This article was published online on May 7, 2021.
Strict guidelines had been announced before the show: There could be no kisses on his cheek, no holding of his hand, no accepting of his garish, sweat-drenched scarves. In short: There could be no physical contact with Elvis. But the King was caught up in the moment, playing by his own rules. He had been waiting a year for this. And so had Sue Paszke, although for her it had felt much longer.
The last time Paszke and her fellow “Blue Hawaii Ladies” had caught a live glimpse of Dwight Icenhower—one of the world’s foremost Elvis “tribute artists”—was on March 7, 2020. It had happened here, inside Stuart’s Opera House, an elegant concert hall tucked into the hollows of Appalachia, in Nelsonville, Ohio. For 20 years, the ladies—uniformly clad in sky-blue aloha shirts—had been Icenhower’s groupies, following him to shows all around the country. Paszke, a 78-year-old retired lunch lady from Columbus, had struck up a ritual with Icenhower: Every time she saw him perform, he autographed her favorite scarf. When Icenhower came to Stuart’s Opera House last March, he signed the scarf for the 99th time. Once more, Paszke joked, and she could die a happy woman.
And then she almost died an unhappy woman. Several months into the coronavirus pandemic, Paszke awoke in the middle of the night unable to breathe. Her husband rushed her to the emergency room. “Good news,” the doctors told her. “It’s pneumonia.” She was flattened for the next two months. Despite orders to avoid human contact—an infection being a likely death sentence—she couldn’t seem to stay out of the hospital. Having recently undergone surgery on one knee, she soon had the other knee operated on as well. Later, her heart rate began spiking uncontrollably, the result of a previously undiagnosed cardiac condition. She wept and wallowed and cursed her circumstances: too frail to attend funerals, too compromised to meet her first great-grandchild. “It was hell,” Paszke told me. “All I could do was wonder …” She paused. “I didn’t think I’d ever get that 100th autograph.”
One year and six days later, she stood in an elevated box on the right side of Stuart’s stage, a Juliet awaiting her Romeo. This was a special occasion—and not just for Paszke. It was a homecoming for Icenhower. (Yes, Dwight Icenhower is his real name.) Having grown up nearby, he had achieved some level of fame as Elvis reborn—he’d performed around the world and starred in a Super Bowl commercial for Apple that has 1.4 billion YouTube views. But the pandemic left him with considerable time to reflect on his life and career. When he talked with Stuart’s about headlining its first show upon reopening, he asked not to perform as Elvis Presley. He just wanted to be Dwight Icenhower from Pomeroy, Ohio.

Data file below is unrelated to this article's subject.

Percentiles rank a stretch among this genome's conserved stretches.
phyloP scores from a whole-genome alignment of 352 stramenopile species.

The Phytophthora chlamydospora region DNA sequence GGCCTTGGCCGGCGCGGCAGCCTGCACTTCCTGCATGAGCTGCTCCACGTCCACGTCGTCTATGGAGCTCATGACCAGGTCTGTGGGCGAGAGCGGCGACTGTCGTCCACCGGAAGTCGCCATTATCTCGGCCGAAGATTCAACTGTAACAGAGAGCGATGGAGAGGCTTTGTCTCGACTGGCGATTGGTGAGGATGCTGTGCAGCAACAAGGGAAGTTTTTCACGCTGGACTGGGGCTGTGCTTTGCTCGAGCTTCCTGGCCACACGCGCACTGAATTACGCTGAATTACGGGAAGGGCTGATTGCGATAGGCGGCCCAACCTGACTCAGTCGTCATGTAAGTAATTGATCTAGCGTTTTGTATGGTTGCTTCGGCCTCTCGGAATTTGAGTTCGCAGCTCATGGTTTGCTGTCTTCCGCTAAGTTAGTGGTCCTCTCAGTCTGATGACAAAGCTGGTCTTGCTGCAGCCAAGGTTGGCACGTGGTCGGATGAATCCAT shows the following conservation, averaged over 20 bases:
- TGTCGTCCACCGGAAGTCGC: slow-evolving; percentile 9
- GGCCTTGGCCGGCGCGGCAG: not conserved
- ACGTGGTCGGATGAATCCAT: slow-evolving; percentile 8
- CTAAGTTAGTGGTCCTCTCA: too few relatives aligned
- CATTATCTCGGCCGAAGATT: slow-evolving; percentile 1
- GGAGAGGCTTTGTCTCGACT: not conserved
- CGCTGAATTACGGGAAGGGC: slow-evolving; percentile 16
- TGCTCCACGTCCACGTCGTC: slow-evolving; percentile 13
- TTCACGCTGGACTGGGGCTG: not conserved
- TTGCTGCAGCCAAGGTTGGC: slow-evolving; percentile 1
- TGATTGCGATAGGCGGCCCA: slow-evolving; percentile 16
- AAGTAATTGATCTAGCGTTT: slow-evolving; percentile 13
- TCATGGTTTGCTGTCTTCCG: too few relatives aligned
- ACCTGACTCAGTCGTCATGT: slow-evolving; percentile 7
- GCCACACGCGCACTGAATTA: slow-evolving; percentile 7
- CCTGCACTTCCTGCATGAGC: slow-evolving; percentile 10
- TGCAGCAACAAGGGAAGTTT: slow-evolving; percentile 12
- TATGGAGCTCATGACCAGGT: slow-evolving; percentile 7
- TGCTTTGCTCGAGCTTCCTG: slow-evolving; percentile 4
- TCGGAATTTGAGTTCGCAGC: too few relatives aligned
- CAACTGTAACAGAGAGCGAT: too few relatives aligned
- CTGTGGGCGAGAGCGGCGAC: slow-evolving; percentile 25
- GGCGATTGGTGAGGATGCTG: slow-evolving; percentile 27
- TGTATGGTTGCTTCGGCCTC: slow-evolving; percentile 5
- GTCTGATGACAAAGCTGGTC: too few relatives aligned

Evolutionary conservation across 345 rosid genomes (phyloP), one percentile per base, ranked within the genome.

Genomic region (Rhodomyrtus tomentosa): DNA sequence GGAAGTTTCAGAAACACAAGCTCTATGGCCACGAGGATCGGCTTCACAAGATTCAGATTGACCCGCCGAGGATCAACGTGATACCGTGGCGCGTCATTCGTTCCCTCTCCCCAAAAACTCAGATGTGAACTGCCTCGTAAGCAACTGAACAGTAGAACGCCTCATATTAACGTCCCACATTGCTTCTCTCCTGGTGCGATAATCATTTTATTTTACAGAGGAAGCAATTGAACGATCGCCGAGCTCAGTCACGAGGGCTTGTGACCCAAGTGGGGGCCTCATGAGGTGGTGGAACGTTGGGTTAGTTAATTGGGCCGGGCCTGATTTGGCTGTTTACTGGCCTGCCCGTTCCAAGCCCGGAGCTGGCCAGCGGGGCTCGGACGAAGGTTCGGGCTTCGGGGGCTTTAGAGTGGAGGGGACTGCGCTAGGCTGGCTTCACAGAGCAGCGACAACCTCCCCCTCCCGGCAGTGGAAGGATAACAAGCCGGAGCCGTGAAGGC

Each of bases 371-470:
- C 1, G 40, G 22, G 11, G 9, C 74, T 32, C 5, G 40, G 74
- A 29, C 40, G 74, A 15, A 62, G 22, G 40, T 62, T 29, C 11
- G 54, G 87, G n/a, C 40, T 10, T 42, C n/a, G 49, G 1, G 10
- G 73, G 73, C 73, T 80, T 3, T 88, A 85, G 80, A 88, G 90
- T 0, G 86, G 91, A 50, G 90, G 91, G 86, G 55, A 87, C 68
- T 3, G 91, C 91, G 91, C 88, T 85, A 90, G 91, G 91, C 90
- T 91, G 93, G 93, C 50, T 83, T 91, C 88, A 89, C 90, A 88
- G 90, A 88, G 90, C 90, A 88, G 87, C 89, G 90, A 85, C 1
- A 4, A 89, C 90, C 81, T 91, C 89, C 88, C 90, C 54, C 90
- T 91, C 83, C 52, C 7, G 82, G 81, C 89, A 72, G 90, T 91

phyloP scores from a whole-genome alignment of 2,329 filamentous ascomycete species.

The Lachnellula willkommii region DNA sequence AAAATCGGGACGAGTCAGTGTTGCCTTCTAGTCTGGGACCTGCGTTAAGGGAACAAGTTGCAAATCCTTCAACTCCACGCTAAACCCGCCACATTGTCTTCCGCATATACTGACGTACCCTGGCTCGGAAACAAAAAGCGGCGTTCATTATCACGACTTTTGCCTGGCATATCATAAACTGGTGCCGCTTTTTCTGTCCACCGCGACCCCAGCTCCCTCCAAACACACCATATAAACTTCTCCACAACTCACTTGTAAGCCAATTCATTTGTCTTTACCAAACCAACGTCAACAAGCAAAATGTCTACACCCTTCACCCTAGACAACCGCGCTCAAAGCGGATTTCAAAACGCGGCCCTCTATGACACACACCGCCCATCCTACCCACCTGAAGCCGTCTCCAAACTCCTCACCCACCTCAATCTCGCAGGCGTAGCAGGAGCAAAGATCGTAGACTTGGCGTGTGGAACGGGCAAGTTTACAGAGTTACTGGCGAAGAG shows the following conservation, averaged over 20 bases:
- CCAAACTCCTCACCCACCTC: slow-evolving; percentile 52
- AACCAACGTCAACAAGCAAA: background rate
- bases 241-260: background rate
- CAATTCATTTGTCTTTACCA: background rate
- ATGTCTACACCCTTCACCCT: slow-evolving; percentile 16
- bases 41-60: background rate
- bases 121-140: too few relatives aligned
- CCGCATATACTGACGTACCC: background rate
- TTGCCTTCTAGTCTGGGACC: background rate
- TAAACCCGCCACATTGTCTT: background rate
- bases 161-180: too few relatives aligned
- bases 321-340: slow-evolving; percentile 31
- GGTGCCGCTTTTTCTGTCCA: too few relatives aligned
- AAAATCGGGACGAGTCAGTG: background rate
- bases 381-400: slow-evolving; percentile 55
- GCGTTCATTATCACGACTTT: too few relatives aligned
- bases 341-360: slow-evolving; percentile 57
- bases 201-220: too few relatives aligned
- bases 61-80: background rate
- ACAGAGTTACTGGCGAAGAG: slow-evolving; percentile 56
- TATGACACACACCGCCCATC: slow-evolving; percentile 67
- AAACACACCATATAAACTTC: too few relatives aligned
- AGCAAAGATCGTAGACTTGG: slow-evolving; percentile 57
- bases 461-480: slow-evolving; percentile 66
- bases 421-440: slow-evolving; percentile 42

He ditched the white jumpsuit and sunglasses for a mustard jacket and black skinny jeans, and performed not only Elvis’s greatest hits, but also a medley of Johnny Cash and Ricky Nelson and Elton John songs. When the time was right, he called out to Paszke. Her scarf had been sneaked backstage before the show for Icenhower’s signature. Now, telling the crowd their story, Icenhower took Paszke in one hand and raised the faux silk with the other. The moment was one part triumph of the human spirit, one part proof that beauty is in the eye of the beholder.
“I know it might sound weird—all this fuss over an Elvis tribute artist,” Betsy Naseman, Paszke’s niece and a fellow Blue Hawaii Lady, told me afterward. “But being back here a year later, it feels like we’ve come full circle. Like we’ve survived.”
Easily the youngest of the group at age 38—she joked that she’s their chaperone—Naseman works at a senior-care facility in Cincinnati. The past year, she said, “has been so devastating.” More than 20 of her residents died. And the one thing that could always lift her mood was no longer there. “I needed one of Dwight’s shows in ways I can’t really describe,” Naseman said. “We all need something, right? We all need that human connection. I didn’t have it. None of us did. And that’s not normal. That’s why today felt so good. It felt like normal again.”